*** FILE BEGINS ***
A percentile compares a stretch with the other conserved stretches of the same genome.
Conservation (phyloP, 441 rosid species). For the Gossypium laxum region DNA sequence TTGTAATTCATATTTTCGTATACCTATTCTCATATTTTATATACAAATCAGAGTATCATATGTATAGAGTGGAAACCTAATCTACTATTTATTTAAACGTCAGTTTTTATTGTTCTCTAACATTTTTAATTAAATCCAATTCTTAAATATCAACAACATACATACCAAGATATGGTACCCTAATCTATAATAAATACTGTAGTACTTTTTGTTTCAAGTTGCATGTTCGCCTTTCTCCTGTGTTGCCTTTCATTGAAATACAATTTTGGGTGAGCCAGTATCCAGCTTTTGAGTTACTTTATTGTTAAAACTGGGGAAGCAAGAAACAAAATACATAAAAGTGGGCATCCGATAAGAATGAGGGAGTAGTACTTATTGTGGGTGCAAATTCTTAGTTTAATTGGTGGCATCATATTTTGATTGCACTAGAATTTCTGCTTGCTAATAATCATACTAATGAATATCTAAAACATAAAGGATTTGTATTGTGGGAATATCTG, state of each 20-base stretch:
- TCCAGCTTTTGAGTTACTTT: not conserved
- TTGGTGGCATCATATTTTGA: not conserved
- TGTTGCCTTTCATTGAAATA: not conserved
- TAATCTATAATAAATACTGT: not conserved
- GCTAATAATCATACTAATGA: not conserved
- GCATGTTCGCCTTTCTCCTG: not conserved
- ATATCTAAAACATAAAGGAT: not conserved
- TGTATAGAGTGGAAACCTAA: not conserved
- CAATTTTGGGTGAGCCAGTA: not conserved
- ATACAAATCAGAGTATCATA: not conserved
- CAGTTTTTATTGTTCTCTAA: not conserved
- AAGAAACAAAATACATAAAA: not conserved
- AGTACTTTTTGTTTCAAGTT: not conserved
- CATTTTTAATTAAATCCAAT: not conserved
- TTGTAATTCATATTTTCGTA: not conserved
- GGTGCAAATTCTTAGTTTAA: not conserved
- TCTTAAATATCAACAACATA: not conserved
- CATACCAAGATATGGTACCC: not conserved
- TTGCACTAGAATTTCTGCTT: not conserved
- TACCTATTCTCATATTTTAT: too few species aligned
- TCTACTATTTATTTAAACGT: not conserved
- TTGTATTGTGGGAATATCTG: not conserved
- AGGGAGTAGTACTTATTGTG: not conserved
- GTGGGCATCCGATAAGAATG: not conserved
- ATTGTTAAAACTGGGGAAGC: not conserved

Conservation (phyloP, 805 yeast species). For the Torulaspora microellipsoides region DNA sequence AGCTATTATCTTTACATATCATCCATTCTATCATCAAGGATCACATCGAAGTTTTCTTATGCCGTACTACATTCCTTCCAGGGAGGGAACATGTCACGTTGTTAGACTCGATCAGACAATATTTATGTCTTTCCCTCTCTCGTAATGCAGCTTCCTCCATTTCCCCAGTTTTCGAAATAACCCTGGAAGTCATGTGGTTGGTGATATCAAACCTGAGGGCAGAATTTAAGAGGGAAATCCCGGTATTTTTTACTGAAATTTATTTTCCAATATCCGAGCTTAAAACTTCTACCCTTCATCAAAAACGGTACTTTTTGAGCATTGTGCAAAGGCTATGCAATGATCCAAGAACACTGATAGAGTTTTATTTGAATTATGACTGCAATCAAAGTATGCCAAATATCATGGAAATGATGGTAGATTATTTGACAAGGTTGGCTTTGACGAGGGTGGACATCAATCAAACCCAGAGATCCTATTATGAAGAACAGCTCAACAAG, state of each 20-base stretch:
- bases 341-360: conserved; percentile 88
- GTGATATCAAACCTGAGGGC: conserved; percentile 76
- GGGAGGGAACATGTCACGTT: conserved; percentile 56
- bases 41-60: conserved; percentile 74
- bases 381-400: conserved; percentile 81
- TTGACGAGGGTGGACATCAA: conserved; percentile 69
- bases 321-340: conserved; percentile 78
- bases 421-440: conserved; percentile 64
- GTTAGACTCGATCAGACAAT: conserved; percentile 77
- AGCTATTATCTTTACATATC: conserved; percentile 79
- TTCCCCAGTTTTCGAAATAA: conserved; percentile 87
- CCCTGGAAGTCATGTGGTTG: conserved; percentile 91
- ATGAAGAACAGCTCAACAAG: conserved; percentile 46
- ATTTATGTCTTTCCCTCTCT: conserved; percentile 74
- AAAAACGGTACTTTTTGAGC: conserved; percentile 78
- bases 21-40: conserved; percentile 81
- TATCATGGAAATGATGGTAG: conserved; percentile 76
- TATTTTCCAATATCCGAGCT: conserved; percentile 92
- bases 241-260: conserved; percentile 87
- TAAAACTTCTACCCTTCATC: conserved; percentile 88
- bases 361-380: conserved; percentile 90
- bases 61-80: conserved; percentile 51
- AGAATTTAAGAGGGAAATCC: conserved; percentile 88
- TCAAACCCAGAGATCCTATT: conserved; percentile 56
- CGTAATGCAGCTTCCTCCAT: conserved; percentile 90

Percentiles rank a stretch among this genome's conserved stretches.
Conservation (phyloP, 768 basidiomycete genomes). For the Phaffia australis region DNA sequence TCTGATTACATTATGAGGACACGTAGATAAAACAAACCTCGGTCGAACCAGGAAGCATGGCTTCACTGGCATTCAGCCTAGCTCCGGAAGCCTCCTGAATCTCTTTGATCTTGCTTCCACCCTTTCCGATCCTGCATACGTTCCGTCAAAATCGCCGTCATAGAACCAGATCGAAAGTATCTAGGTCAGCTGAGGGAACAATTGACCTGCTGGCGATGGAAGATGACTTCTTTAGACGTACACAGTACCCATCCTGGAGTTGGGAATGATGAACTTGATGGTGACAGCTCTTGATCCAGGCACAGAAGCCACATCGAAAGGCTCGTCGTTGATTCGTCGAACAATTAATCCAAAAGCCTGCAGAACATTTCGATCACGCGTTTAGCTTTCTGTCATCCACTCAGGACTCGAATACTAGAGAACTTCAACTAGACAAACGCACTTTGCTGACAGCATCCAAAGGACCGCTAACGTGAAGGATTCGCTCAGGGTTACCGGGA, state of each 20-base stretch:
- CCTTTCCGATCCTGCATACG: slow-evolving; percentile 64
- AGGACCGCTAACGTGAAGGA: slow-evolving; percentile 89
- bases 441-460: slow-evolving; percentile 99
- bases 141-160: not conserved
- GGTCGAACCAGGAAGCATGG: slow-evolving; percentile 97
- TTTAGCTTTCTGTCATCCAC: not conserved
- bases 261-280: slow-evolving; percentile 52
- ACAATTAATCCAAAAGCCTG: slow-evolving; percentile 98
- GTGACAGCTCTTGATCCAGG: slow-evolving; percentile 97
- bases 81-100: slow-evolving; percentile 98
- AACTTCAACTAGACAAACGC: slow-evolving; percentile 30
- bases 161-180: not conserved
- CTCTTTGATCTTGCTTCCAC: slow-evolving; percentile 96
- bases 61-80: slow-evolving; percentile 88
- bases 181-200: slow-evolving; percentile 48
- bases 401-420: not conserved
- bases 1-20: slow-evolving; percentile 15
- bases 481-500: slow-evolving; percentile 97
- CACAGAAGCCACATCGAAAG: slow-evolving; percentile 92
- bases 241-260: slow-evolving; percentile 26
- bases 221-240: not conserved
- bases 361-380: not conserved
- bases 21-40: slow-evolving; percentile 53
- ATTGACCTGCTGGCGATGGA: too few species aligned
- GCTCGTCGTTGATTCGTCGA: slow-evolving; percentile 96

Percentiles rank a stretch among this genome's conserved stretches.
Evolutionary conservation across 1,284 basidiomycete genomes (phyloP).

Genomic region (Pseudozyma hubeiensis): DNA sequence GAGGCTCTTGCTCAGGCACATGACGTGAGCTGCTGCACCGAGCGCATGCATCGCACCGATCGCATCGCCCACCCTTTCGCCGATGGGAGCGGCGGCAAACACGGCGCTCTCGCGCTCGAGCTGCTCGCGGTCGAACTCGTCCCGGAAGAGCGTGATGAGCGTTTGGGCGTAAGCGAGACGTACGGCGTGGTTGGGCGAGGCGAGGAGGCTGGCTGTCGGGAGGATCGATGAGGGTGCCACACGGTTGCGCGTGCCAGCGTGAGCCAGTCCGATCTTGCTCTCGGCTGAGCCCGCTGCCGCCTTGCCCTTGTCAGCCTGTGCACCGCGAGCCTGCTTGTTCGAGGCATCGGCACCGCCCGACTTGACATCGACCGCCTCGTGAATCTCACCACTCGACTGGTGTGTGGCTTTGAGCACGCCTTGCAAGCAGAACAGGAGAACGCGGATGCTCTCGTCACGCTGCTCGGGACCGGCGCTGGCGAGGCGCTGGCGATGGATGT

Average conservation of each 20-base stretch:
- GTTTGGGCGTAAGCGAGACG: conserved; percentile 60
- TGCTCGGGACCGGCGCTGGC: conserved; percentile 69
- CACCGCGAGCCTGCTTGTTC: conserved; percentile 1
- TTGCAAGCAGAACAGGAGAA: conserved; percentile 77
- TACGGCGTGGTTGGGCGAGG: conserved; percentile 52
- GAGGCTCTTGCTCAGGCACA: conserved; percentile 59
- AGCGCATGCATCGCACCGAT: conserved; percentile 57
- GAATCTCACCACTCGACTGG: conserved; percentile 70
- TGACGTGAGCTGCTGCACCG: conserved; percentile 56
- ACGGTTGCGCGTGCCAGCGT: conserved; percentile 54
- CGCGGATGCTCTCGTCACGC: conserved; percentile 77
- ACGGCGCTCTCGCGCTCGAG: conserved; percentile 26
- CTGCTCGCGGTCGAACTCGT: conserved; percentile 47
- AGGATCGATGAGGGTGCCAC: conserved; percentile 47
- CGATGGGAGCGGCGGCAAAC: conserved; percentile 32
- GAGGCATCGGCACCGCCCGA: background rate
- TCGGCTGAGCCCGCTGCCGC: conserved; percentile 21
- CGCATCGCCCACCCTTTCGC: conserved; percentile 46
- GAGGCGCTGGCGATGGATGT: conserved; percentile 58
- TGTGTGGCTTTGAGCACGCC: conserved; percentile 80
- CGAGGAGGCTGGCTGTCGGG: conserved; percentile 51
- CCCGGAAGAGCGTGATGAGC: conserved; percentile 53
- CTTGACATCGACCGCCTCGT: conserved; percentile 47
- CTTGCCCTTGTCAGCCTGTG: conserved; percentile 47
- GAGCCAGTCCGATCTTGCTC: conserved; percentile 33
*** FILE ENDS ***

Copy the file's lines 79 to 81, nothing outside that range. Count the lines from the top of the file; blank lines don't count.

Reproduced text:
- ATTGACCTGCTGGCGATGGA: too few species aligned
- GCTCGTCGTTGATTCGTCGA: slow-evolving; percentile 96

Percentiles rank a stretch among this genome's conserved stretches.